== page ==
several potential penalties for operational failures, including:
• Cafeteria plan disqualification
• Requiring the cafeteria plan to comply with Section 125 and its regulations, including reversing
transactions that caused noncompliance
• Imposing employment tax withholding liability and penalties on the employer regarding pre-tax
salary reductions and elective employer contributions
• Imposing employment and income tax liability and penalties on employees regarding pre-tax
salary reductions and elective employer contributions

5/15/2018

Download the full recap here.


Two opportunities created by association health plans

The new regulations around association health plans (AHPs) — which loosen restrictions for small businesses, franchises and associations — create two distinct opportunities in the benefits industry.

The first is for brokers, who will be crucial advisors to employers eligible for the new coverage options now available.

The second opportunity is for benefits and HR tech vendors, who will be instrumental in managing the transactional and administrative challenges that would otherwise hinder AHP success.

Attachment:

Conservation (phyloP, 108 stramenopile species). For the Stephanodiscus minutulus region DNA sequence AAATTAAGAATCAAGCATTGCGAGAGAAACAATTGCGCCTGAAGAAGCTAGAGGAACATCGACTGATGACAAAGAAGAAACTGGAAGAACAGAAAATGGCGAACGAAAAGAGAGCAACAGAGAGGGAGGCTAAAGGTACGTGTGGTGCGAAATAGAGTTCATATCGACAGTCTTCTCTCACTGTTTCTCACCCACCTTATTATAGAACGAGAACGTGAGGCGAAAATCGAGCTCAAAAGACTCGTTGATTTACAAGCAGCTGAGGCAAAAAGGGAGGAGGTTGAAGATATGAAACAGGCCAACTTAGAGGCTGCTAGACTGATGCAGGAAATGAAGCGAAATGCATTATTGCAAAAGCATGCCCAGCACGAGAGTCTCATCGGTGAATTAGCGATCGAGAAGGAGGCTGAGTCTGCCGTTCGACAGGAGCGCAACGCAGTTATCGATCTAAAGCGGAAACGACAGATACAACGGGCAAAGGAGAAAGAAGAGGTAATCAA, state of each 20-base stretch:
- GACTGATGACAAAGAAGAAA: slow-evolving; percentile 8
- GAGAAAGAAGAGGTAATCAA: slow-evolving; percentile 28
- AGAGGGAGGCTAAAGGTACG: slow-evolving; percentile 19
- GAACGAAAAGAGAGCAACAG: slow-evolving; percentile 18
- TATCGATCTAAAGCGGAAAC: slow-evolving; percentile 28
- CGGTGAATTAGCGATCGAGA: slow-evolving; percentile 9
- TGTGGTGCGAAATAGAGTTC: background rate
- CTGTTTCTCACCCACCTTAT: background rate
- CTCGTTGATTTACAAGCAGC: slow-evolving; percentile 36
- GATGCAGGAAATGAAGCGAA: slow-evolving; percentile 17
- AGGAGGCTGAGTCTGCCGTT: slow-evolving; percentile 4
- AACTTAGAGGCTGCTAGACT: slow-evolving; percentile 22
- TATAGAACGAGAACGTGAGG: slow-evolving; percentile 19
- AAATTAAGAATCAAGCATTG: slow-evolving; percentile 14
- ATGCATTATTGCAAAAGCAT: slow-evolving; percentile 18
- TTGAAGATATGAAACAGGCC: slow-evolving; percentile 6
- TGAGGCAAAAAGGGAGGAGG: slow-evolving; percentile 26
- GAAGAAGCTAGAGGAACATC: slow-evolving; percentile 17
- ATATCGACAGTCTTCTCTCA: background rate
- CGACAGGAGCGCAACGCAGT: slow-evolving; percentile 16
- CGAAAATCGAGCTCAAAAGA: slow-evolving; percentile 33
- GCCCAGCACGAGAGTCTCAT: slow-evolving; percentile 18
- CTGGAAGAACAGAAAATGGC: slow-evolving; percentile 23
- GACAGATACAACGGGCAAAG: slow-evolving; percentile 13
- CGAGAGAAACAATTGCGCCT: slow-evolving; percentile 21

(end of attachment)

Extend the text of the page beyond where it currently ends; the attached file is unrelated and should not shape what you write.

What challenges do association health plans represent? Let’s consider an example — the Nashville Hot Chicken restaurant franchise.

Let’s say Nashville Hot Chicken has 1,000 franchisees, each with five full-time employees. Before AHP options became available to this organization, these five-employee groups would either have had to pursue small group coverage, or employees would have had to find individual plans.

Both options likely would have been prohibitively expensive for the organization or the employees. With the new AHP regulations, however, these 1,000 franchisees may be able to pull all 5,000 workers together and create a large group benefits plan.

In doing so, they would reap the advantages of collective purchasing, just like large groups do. However, this AHP would not work like a regular group plan.

If a regular group has 5,000 employees, they would all be part of a centrally-operated payroll system and the insurance companies would receive just one check for all of the employees enrolled at the group. But under an AHP of franchisees, all the payroll systems would operate independently, and there is no clear, centralized entity to pay carriers.